refrigerators capable of reaching temperatures as
low as 100 milliKelvin have been used to cool bulk
objects for the first time, researchers at the National
Institute of Standards and Technology (NIST) report.
The solid-state refrigerators have applications such
as cooling cryogenic sensors in highly sensitive instruments
for semiconductor defect analysis and astronomical
The work is featured in the
April 25, 2005, issue of Applied Physics Letters.*
The NIST-designed refrigerators, each 25 by 15 micrometers,
are sandwiches of a normal metal, an insulator and
a superconducting metal. When a voltage is applied
across the sandwich, the hottest electrons "tunnel"
from the normal metal through the insulator to the
superconductor. The temperature in the normal metal
drops dramatically and drains electronic and vibrational
energy from the objects being cooled.
The researchers used four pairs
of these sandwiches to cool the contents of a silicon
nitrate membrane that was 450 micrometers on a side
and 0.4 micrometers thick. A cube of germanium 250
micrometers on a side was glued on top of the membrane.
The cube is about 11,000 times larger than the combined
volume of the refrigerators. This is roughly equivalent
to having a refrigerator the size of a person cool
an object the size of the Statue of Liberty. Both
objects were cooled down to about 200 mK, and further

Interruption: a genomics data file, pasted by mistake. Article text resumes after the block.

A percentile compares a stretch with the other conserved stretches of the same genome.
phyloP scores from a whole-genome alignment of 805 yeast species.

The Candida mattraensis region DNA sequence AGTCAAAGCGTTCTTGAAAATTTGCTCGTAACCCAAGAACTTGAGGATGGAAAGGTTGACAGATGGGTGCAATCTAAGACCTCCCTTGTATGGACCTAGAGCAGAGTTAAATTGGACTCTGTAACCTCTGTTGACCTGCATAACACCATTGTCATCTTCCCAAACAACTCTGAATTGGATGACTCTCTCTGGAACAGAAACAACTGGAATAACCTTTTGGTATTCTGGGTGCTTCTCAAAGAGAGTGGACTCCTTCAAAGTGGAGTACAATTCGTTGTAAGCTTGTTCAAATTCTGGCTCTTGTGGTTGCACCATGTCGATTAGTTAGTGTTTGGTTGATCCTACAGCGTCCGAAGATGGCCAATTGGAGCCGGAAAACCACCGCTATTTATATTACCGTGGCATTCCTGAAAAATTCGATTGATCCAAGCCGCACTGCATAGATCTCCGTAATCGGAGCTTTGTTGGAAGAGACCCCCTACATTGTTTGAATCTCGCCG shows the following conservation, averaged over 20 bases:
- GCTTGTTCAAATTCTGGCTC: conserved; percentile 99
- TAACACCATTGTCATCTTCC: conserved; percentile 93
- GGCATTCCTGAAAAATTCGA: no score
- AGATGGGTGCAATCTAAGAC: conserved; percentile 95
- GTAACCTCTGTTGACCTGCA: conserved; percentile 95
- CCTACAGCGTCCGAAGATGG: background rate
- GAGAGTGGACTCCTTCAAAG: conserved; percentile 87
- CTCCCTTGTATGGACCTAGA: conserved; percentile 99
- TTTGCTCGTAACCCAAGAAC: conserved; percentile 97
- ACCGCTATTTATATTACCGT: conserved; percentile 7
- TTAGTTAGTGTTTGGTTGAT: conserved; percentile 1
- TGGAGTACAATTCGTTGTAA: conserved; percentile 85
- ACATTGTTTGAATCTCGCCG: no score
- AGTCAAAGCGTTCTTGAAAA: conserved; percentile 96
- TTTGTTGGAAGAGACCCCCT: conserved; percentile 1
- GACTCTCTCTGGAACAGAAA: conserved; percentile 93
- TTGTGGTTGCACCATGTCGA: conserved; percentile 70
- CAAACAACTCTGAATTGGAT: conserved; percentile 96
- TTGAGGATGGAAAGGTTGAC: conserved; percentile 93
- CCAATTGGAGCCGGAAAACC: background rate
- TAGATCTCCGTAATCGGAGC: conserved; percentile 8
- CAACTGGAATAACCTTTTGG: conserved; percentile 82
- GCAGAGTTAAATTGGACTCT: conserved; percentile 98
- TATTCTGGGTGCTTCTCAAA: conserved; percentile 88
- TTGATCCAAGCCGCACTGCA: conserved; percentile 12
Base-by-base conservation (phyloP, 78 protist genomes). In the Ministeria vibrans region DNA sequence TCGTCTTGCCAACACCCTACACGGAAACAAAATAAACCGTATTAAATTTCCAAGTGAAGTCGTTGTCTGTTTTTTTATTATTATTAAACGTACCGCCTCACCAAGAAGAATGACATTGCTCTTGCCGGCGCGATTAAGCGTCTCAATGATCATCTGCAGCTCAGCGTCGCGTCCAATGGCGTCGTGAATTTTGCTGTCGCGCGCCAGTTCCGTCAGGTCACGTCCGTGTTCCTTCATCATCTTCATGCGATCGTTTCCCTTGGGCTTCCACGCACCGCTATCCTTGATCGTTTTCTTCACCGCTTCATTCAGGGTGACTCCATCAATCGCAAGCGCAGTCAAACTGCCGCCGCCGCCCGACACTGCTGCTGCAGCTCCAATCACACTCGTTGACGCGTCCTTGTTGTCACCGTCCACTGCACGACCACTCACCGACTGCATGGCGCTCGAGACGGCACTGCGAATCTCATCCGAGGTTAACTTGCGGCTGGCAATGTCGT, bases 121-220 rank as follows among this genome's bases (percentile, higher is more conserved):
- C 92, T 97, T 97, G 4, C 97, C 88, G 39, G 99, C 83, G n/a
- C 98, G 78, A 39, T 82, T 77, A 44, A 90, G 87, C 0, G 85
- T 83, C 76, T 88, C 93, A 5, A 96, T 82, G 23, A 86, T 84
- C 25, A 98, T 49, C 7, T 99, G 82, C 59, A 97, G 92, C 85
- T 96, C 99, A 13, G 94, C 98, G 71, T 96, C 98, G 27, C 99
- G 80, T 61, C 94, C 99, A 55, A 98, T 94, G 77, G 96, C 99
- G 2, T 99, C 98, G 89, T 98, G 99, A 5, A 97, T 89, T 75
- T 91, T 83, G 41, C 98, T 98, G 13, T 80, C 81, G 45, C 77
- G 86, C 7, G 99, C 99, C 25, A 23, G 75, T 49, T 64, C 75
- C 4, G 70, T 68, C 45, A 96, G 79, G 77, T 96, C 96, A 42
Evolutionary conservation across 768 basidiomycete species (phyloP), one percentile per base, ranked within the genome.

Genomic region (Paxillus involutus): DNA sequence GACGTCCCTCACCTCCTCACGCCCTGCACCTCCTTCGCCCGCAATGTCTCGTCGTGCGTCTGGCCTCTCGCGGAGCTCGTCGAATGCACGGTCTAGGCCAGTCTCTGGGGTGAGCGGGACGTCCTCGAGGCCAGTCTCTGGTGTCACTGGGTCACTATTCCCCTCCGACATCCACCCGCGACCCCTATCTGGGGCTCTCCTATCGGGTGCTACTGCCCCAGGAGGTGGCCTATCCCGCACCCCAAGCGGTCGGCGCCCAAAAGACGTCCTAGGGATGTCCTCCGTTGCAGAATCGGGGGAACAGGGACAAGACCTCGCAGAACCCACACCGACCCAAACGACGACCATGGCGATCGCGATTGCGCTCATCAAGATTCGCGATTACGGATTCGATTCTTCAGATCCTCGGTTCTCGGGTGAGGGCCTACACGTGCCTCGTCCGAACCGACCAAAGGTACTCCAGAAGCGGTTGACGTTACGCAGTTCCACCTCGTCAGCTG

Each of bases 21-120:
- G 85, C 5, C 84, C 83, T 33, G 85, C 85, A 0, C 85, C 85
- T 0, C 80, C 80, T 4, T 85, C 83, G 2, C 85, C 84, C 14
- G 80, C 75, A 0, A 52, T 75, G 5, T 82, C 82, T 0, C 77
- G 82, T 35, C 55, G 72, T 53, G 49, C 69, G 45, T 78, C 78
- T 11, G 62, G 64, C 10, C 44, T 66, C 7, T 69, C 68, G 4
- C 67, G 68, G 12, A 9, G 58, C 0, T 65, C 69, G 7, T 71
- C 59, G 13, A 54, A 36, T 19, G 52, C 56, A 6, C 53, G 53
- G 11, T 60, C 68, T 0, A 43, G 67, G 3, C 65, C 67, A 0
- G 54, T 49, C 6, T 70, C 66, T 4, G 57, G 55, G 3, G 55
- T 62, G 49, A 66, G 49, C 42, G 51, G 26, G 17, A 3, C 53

improvements in refrigerator performance are possible,
according to the paper.
The refrigerators are fabricated
using common chip-making lithography methods, making
production and integration with other microscale devices
straightforward. The devices are much smaller and
less expensive than conventional equipment used for
cooling down to 100 mK, a target temperature for optimizing
the performance of cryogenic sensors. These sensors
take advantage of unusual phenomena that occur at
very low temperatures to detect very small differences
in X-rays given off by nanometer-scale particles,
enabling users such as the semiconductor industry
to identify the particles. The work was supported
in part by the National Aeronautics and Space Administration
and NIST's Office of Microelectronics Programs.
*A.M. Clark, N.A. Miller, A. Williams, S.T. Ruggiero,
G.C. Hilton, L.R. Vale, J.A. Beall, K.D. Irwin, J.N.
Ullom. Cooling of Bulk Material by Electron-Tunneling
Refrigerators. Applied Physics Letters. April 25,